Synergistic effect of IFN-gamma and human cytomegalovirus protein UL40 in the HLA-E-dependent protection from NK cell-mediated cytotoxicity.
Cerboni C., Mousavi-Jazi M., Wakiguchi H., Carbone E., Kärre K., Söderström K.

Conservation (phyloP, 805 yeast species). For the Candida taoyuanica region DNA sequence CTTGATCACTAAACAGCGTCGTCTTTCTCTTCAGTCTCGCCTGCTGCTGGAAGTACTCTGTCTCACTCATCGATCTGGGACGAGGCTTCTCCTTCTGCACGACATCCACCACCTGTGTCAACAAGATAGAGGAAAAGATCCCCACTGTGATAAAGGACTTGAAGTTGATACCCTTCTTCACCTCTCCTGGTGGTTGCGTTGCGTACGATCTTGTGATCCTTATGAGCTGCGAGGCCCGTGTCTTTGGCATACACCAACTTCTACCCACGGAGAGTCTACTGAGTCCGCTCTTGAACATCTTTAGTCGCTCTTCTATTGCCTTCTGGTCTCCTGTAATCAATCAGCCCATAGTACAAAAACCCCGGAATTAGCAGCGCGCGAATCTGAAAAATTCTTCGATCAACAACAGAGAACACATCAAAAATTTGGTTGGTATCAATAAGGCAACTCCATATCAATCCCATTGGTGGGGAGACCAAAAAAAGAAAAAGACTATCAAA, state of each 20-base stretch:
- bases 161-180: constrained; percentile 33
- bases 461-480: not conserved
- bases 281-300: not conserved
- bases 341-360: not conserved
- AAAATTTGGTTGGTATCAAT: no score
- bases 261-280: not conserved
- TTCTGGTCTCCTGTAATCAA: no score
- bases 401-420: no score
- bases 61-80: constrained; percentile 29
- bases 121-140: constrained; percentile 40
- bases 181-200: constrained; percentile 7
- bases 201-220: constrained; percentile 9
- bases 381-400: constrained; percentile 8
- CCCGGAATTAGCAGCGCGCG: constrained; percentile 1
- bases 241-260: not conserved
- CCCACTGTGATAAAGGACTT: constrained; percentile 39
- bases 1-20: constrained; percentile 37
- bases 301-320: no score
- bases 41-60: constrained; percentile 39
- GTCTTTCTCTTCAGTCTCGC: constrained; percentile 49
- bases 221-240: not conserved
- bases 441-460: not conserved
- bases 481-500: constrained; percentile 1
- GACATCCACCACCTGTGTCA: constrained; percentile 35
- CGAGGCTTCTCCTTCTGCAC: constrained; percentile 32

Human CMV (HCMV) has evolved several strategies to evade the immune system of the infected host. Here, we investigated the role of the HCMV-encoded protein UL40 in the modulation of NK cell lysis. UL40 carries in its leader sequence a nonameric peptide similar to that found in many HLA class I molecules leader sequences. This peptide up-regulates the expression of HLA-E, the ligand for the NK cell inhibitory receptor CD94/NKG2A. The UL40-encoded HLA-E-binding peptide was present in all HCMV clinical (4636, 13B, 109B, 3C) and laboratory (AD169) strains analyzed. However, transfection of UL40 in different cell lines (293T, 721.221, K562) did not consistently confer protection from NK lysis (as measured using NKL and the newly generated NK line Nishi), despite a moderate up-regulation of HLA-E. Interestingly, combined transfection and treatment with IFN-gamma increased the inhibitory effect, via an HLA-E- and CD94/NKG2A-dependent mechanism. Although cells transfected with UL40 derived from either AD169 or 3C showed protection from NK cell lysis, infection of fibroblasts with the viruses resulted in a strong inhibition only with the clinical strain 3C. Our results suggest that UL40 and IFN-gamma-dependent up-regulation of HLA-E is only one possible mechanism to avoid NK cell recognition of HCMV infected cells.